Hunter was booked into LCDC at approximately 2:30 a.m. December 19, 2015. (Laramie County Sheriff's Department Strip Search Report, County Ex. 5.) At that time, he signed a form authorizing the release of his health care information from Cheyenne Regional Medical Center. (Pls.' Ex. 3-4, ECF No. 101-6 at 212.) The arresting officer, Jo Young, completed the upper portion of LCDC's “Inmate Screening Form” indicating Hunter had made suicidal statements and informed the detention center booking officer, Deputy Kemp, of the same. (Young Dep. 56:24-59:8, 64:18-65:23; County Ex. 6.) Deputy Kemp placed Hunter in a safety suit, put him on a 15-minute close watch, and notified the mental health staff of the situation.[1] (Close Watch Report, County Ex. 7, ECF No. 93-7 at 6; Kemp Dep. 32:4-9, County Ex. 4.) Hunter was observed every 12-13 minutes until he was cleared from the 15-minute watch at 1:11 p.m. that same day by LCDC mental health staff member Russell Martens, who noted Hunter denied any suicidal ideations. (County Ex. 7 at 8-10 (watch log), 18.)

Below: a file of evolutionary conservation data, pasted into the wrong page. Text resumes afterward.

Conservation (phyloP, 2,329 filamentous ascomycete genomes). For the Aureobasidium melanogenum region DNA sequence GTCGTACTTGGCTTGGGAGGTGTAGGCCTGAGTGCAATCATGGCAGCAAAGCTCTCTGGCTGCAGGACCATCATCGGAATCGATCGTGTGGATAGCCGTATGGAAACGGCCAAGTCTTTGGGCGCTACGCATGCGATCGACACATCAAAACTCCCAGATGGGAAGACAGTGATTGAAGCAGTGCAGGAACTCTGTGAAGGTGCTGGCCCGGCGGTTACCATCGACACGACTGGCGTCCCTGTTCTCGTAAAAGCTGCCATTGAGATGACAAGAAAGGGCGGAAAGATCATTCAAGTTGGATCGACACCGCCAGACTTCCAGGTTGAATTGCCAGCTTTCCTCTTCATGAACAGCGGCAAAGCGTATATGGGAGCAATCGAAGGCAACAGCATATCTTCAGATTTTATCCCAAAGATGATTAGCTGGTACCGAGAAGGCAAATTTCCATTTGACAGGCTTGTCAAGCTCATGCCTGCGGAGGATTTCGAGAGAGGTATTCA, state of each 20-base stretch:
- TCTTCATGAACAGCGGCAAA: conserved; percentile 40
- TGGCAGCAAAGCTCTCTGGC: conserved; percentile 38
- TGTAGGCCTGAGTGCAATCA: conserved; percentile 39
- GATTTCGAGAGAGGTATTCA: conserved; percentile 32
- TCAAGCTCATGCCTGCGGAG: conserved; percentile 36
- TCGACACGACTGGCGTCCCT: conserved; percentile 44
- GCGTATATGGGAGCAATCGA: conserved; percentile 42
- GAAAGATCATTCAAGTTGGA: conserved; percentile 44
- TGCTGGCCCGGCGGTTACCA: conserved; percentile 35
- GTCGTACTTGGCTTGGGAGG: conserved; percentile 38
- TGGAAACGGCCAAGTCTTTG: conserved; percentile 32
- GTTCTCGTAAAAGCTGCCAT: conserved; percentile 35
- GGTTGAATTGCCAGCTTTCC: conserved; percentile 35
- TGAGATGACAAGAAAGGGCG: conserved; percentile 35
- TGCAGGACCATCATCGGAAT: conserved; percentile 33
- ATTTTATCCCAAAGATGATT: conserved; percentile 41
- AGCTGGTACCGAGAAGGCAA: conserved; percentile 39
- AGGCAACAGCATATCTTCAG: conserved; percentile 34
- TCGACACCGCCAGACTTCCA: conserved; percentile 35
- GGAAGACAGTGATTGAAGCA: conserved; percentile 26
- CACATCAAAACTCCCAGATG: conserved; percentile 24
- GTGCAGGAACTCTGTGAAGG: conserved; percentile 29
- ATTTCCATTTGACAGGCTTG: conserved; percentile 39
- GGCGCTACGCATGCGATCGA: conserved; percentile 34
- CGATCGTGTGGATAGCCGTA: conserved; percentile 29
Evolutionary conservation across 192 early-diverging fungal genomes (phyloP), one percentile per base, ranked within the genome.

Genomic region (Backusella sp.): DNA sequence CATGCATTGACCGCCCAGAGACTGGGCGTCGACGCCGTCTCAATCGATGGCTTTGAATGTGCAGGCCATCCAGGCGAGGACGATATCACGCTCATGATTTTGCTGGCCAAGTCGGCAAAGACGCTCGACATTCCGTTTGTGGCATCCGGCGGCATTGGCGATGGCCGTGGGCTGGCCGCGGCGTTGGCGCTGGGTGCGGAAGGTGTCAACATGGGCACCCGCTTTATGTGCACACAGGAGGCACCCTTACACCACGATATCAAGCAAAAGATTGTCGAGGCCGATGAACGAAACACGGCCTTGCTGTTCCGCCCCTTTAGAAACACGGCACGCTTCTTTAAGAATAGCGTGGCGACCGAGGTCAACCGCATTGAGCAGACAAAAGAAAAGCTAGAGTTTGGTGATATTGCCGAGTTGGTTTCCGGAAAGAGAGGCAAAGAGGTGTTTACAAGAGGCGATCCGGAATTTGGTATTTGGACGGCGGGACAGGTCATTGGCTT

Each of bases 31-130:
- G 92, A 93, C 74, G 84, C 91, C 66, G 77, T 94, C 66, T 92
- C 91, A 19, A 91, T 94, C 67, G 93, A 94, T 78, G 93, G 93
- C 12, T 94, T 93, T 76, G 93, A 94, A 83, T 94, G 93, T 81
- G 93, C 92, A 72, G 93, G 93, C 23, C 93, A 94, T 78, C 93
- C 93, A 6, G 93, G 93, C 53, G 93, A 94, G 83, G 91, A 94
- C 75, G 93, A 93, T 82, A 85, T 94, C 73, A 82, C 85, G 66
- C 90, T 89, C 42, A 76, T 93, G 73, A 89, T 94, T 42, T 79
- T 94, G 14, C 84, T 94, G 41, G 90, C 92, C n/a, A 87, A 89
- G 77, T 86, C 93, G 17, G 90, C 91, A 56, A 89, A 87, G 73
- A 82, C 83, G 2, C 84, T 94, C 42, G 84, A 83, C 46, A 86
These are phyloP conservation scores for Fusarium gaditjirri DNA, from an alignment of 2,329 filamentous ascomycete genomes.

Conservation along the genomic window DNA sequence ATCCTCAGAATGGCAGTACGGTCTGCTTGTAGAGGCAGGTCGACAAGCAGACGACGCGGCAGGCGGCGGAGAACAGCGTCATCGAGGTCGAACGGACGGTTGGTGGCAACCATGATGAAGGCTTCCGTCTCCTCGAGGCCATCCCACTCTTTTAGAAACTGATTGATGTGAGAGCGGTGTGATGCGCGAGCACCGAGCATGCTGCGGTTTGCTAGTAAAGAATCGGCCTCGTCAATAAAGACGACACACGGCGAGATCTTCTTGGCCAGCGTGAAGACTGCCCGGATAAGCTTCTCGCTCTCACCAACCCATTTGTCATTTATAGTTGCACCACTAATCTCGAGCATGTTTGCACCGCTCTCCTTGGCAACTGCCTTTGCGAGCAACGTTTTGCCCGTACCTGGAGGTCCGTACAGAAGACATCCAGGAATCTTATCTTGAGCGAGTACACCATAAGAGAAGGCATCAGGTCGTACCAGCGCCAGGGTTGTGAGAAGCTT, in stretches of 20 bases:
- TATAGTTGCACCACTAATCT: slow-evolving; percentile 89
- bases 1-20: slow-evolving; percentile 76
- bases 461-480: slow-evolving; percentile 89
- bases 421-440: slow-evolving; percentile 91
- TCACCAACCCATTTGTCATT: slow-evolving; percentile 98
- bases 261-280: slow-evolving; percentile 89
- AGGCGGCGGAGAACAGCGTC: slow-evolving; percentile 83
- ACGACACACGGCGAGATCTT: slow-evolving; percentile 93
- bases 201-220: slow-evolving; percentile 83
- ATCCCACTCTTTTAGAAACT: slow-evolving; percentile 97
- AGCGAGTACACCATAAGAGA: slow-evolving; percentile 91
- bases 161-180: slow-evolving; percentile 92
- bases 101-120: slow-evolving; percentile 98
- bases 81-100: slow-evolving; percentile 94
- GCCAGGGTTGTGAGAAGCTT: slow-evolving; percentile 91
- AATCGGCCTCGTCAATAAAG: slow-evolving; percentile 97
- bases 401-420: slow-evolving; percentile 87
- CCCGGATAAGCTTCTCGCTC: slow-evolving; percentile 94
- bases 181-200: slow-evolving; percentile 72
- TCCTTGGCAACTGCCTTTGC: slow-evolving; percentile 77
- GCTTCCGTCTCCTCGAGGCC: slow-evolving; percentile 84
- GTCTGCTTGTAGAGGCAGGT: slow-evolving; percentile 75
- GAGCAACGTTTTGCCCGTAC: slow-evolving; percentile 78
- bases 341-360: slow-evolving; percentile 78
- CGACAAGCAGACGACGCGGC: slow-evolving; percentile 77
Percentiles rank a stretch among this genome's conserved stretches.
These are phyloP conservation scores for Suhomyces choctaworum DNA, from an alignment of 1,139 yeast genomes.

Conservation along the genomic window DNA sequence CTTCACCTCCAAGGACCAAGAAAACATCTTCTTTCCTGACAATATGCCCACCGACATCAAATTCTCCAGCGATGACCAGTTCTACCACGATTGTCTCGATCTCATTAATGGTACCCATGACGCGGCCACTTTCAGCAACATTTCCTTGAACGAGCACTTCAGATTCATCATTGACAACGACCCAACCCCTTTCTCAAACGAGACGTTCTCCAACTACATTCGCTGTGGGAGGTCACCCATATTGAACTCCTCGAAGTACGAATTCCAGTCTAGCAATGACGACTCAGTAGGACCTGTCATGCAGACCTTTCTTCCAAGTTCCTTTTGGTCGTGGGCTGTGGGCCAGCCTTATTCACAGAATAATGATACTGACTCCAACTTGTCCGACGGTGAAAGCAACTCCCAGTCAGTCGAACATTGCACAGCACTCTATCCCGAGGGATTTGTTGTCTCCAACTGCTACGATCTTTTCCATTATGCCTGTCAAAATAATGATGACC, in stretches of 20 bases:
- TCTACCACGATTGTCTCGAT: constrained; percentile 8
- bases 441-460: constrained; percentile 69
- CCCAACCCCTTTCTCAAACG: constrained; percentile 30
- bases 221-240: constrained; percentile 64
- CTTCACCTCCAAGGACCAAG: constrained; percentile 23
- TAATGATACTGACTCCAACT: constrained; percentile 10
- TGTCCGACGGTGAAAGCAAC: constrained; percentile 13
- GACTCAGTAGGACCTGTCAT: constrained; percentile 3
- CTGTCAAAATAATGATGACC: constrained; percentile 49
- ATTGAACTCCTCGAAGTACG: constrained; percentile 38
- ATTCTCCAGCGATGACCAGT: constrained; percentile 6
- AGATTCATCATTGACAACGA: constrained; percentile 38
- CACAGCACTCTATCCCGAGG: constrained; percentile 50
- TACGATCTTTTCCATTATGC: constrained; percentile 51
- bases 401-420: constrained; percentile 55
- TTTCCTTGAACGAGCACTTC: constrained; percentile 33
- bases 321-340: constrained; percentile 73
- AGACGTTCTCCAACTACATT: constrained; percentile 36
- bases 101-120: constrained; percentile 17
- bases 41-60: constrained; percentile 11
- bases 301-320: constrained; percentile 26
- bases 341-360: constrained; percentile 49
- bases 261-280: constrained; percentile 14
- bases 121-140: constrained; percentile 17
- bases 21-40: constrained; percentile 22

During this December 19th meeting with Martens, Hunter further denied ever telling the arresting officer he was suicidal and denied any history of suicidal ideations. (Martens' notes, Ind. Defs.' Ex. 5.) Hunter acknowledged his misbehavior during his arrest and asked how long he would have to be in jail, because he was scheduled to start rehab in a week. Id. Hunter also asked for normal clothes and a phone call. Id. Martens found Hunter to be “future oriented, ” polite, and cooperative. Id. Martens cleared Hunter from the 15-minute watch, placed him on a 30-minute follow-up watch, and approved him for regular clothes. Id. (See also Martens Dep. 22:2, Ind. Defs.' Ex. 15; Ind. Defs.' Ex. 4 at 11-16 (second watch log); Kemp Dep. 45:3-14, 46:10-15; Pls.' Ex. 31-13 at 40.)